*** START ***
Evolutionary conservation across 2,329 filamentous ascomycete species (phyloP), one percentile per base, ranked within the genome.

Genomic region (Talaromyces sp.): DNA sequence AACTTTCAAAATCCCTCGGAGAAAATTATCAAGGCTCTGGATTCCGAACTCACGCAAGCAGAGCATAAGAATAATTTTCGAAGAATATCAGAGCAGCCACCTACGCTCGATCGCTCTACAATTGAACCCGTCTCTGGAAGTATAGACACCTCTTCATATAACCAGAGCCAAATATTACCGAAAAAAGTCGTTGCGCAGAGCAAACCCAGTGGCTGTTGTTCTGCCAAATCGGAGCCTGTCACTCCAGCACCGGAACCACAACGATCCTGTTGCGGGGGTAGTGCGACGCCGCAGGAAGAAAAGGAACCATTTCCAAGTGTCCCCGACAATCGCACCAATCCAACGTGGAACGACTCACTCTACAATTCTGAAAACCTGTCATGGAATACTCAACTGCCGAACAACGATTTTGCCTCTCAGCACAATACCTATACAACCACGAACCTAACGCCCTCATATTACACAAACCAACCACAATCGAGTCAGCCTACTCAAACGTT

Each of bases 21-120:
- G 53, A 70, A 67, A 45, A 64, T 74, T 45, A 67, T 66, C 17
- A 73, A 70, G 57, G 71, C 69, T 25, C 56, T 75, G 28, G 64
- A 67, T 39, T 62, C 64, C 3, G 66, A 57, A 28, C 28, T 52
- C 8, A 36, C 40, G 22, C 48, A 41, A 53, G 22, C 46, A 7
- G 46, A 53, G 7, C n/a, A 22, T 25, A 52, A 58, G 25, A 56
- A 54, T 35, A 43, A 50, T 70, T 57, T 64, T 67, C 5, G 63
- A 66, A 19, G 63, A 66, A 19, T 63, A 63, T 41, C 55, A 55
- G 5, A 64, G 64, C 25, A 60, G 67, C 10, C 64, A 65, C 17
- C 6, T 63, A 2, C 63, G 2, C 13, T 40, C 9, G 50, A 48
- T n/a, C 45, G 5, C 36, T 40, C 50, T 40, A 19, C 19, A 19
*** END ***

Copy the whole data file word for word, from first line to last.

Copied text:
Evolutionary conservation across 2,329 filamentous ascomycete species (phyloP), one percentile per base, ranked within the genome.

Genomic region (Talaromyces sp.): DNA sequence AACTTTCAAAATCCCTCGGAGAAAATTATCAAGGCTCTGGATTCCGAACTCACGCAAGCAGAGCATAAGAATAATTTTCGAAGAATATCAGAGCAGCCACCTACGCTCGATCGCTCTACAATTGAACCCGTCTCTGGAAGTATAGACACCTCTTCATATAACCAGAGCCAAATATTACCGAAAAAAGTCGTTGCGCAGAGCAAACCCAGTGGCTGTTGTTCTGCCAAATCGGAGCCTGTCACTCCAGCACCGGAACCACAACGATCCTGTTGCGGGGGTAGTGCGACGCCGCAGGAAGAAAAGGAACCATTTCCAAGTGTCCCCGACAATCGCACCAATCCAACGTGGAACGACTCACTCTACAATTCTGAAAACCTGTCATGGAATACTCAACTGCCGAACAACGATTTTGCCTCTCAGCACAATACCTATACAACCACGAACCTAACGCCCTCATATTACACAAACCAACCACAATCGAGTCAGCCTACTCAAACGTT

Each of bases 21-120:
- G 53, A 70, A 67, A 45, A 64, T 74, T 45, A 67, T 66, C 17
- A 73, A 70, G 57, G 71, C 69, T 25, C 56, T 75, G 28, G 64
- A 67, T 39, T 62, C 64, C 3, G 66, A 57, A 28, C 28, T 52
- C 8, A 36, C 40, G 22, C 48, A 41, A 53, G 22, C 46, A 7
- G 46, A 53, G 7, C n/a, A 22, T 25, A 52, A 58, G 25, A 56
- A 54, T 35, A 43, A 50, T 70, T 57, T 64, T 67, C 5, G 63
- A 66, A 19, G 63, A 66, A 19, T 63, A 63, T 41, C 55, A 55
- G 5, A 64, G 64, C 25, A 60, G 67, C 10, C 64, A 65, C 17
- C 6, T 63, A 2, C 63, G 2, C 13, T 40, C 9, G 50, A 48
- T n/a, C 45, G 5, C 36, T 40, C 50, T 40, A 19, C 19, A 19